IT IS THE QUEEN MARY HERITAGE FOUNDATION’S GOAL to create a world-class museum and science center aboard the Queen Mary, located on the coast in Long Beach, California. The objective of the museum is to be an important destination where visitors will learn about the ship’s impressive history as well as maritime economics, oceanography, space and solar education, import/export commerce and other related themes that center around sea technologies and travel. The museum will implement state-of-the-art learning and interactive systems.

Positioned on the Queen Mary at amidships on D, E, & F decks, the museum will occupy the former Aft Turbo Generator Room, Number 5 Boiler Room and Forward Engine Room. Approximately 65,000 square feet will be dedicated to a science center, educational classrooms, 4D theater, and museum-quality exhibition spaces for in-house curated installations as well as traveling shows.

The Queen Mary currently holds in its archives thousands of objects such as archival photographs ranging from ship construction to the early maiden voyage and contemporary views, artwork, textiles, furniture, magazines and shipbuilder models. The ship’s archives also feature an important manuscript collection and other ephemera such as passenger lists, period advertisements and poster graphics. In the museum galleries the Queen Mary story will include a series of films documenting oral interviews with War Brides, crew and passengers. Along with presenting thematic exhibitions on this subject matter, shows on loan from other sea and space institutions will be displayed.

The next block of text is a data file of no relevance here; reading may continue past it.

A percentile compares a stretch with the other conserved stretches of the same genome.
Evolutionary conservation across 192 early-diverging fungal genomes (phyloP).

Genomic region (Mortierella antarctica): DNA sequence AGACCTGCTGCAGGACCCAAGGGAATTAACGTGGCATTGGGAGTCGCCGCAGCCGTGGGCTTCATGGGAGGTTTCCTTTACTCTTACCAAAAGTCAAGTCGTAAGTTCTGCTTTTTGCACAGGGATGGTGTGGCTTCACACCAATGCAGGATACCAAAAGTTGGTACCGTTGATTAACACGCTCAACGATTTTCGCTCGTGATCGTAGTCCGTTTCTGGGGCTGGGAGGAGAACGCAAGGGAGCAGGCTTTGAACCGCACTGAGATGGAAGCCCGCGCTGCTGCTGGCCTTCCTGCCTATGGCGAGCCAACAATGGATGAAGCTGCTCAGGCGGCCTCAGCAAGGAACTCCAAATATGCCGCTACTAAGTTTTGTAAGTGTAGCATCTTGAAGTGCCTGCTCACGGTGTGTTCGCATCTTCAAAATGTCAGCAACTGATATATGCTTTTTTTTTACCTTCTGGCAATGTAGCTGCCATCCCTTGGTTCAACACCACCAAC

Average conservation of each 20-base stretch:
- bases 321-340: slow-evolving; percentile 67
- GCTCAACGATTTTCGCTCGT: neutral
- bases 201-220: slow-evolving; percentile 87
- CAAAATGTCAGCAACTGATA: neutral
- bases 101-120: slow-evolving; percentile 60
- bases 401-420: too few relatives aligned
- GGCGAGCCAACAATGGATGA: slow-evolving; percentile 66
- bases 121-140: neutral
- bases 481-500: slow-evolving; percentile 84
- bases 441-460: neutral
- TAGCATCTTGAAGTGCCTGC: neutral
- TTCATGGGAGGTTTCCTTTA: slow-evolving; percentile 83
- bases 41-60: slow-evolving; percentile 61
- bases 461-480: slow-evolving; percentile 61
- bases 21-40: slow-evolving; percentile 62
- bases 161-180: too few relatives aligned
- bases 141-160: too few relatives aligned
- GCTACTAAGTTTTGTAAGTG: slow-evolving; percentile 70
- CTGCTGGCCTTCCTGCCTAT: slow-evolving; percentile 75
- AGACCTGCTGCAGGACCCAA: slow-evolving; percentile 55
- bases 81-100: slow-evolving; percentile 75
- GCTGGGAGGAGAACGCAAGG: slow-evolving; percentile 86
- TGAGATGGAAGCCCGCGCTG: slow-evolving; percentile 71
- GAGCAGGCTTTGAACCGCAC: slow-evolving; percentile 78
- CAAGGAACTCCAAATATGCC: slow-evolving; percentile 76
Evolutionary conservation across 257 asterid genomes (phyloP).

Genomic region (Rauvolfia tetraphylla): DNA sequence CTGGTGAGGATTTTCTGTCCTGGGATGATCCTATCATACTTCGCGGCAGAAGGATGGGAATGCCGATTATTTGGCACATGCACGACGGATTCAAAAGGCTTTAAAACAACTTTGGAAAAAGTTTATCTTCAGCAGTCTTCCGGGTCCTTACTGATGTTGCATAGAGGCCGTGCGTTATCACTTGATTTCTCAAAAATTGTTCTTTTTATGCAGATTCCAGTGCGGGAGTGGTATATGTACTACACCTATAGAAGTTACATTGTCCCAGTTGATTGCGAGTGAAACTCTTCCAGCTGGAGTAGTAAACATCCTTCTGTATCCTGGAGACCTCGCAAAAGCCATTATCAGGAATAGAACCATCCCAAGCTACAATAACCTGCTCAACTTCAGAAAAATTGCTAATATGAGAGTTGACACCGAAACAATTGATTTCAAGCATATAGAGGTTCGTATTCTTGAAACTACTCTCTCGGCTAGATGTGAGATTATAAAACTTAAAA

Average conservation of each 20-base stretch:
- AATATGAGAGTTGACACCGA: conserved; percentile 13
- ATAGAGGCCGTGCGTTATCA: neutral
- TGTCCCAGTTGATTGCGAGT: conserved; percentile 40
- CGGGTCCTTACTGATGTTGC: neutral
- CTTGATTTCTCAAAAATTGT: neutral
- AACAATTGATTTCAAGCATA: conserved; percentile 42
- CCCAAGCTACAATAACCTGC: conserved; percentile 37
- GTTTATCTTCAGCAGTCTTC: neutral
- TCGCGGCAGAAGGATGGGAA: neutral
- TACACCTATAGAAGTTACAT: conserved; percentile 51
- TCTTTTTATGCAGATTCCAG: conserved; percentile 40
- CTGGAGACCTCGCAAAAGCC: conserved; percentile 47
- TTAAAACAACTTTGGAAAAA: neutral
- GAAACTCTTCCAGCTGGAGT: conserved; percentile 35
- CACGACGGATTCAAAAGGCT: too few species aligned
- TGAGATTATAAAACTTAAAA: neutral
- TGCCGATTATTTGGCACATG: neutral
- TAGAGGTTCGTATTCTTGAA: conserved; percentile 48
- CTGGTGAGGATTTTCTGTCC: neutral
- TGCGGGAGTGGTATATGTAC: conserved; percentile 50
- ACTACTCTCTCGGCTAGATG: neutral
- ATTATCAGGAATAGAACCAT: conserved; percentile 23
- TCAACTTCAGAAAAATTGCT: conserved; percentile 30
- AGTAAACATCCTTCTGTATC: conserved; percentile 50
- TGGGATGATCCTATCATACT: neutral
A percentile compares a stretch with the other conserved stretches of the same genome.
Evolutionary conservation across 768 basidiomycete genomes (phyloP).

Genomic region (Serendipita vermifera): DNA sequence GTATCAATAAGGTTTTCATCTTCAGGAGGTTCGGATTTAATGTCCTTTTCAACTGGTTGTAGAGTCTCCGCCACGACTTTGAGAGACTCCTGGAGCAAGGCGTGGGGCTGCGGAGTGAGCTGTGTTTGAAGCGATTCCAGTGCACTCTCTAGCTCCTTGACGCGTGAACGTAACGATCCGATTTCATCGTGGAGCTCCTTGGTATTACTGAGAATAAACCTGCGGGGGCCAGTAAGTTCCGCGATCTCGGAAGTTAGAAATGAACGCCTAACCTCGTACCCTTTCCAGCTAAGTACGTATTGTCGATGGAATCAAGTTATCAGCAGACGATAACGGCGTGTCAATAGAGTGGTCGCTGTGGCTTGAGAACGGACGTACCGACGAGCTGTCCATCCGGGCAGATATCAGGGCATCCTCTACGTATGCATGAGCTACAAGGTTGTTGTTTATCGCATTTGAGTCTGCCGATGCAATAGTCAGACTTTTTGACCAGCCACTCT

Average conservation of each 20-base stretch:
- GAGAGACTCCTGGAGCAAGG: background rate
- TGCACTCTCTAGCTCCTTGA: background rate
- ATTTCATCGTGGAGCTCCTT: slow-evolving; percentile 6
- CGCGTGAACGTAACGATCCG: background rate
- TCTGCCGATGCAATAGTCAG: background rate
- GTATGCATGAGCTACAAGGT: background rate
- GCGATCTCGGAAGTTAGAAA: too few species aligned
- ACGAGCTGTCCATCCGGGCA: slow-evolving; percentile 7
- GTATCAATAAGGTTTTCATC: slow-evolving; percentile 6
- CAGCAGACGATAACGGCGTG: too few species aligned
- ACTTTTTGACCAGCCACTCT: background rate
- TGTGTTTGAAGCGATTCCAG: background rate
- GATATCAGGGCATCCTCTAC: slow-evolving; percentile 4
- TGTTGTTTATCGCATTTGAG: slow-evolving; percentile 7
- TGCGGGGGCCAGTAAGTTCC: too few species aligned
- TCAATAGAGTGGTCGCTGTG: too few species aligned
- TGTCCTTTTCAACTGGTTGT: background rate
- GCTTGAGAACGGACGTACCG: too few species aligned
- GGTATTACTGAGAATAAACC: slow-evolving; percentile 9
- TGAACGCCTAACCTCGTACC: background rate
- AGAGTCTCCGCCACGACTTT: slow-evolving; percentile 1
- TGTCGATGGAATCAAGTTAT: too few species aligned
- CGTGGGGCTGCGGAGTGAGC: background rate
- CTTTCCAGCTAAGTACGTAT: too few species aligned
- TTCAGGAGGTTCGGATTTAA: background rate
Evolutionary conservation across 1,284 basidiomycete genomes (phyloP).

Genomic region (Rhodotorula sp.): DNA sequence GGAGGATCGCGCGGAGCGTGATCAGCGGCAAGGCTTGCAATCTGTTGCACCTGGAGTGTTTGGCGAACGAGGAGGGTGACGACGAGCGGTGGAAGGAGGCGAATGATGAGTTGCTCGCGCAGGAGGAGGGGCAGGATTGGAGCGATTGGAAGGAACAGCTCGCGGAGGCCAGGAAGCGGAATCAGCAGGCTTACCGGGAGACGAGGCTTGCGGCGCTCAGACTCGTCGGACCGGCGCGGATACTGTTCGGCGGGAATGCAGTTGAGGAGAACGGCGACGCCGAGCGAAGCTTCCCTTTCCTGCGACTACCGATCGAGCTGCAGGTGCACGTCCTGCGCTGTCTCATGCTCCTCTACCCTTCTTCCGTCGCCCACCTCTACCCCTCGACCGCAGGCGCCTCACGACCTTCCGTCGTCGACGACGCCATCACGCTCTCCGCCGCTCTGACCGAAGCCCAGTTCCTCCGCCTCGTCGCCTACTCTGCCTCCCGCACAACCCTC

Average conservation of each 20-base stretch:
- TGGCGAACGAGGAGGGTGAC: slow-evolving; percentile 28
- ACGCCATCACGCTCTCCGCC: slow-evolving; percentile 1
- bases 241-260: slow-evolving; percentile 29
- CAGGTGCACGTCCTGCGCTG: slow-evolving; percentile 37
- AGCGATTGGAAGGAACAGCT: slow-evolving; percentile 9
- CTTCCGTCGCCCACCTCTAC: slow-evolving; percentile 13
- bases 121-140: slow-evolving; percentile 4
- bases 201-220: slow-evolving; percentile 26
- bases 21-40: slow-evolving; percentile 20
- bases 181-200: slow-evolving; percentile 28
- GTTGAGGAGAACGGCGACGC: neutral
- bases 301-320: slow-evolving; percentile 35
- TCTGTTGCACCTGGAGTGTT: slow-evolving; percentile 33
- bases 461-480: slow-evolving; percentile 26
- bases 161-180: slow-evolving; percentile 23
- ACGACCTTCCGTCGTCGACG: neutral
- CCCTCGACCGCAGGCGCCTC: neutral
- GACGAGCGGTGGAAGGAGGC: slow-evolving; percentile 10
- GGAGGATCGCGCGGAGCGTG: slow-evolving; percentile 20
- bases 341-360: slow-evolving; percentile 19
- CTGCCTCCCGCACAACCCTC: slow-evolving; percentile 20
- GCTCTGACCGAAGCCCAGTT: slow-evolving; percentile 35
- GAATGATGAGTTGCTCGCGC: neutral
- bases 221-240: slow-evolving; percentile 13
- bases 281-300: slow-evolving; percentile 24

A significant aspect of this new museum venture is the establishment of partnerships and strong collaborations with other maritime institutions and U.S. federal agencies. In the future, we hope to partner with Ellis Island National Park, US Coast Guard, NOAA and the Port of Los Angeles/Long Beach. Additional institutional outreach includes Glasgow Museum of Transport, British Museum at Greenwich, Smithsonian Museum in Washington D.C., United States Navy, and Seaport Museum in Philadelphia among others.

Queen Mary Overview

The height of ocean transport began at the turn of the 20th century. At its pinnacle, the Mauritania, Titanic, Queen Mary and Queen Elizabeth, S.S. United States, France, Andrea Doria and other ocean liners dominated the international and national waterways. Each was an engineering marvel, a projection of capital force and national pride.

Conceived in the 1920s, the golden age of ocean travel, the Queen Mary became the most beloved liner of all time. In 1940, the Queen Mary was drafted into service as a troopship in the Second World War where it alone carried 810,000 military personnel. In 1947, the Queen Mary resumed normal civilian service requiring 1,200 employees and used 1,000 tons of oil each day to operate the ship. The Queen Mary was sold to the City of Long Beach, California in the summer of 1967 where it started a new life as a hotel, attraction and a place for special events. The ship has been open since May 8, 1971 and still stands as a symbol of its continent-bridging abilities and impeccable design as a vigorous and bold statement in transportation’s grandest era.


The museum will be relevant, inclusive and accessible to everyone. Visitors will include educators, museum curators, scholars, students, school groups and the general public interested in the history of the Queen Mary and maritime past, present and future. It is a unique endeavor to dedicate a portion of a ship’s vessel to a museum and be tantamount to fostering the education and learning of science, maritime and a ship’s strong narrative. The Queen Mary Museum and Science Center will provide an authentic atmosphere, enriching learning experience and fulfill an important niche as North America’s preeminent steam-ship museum.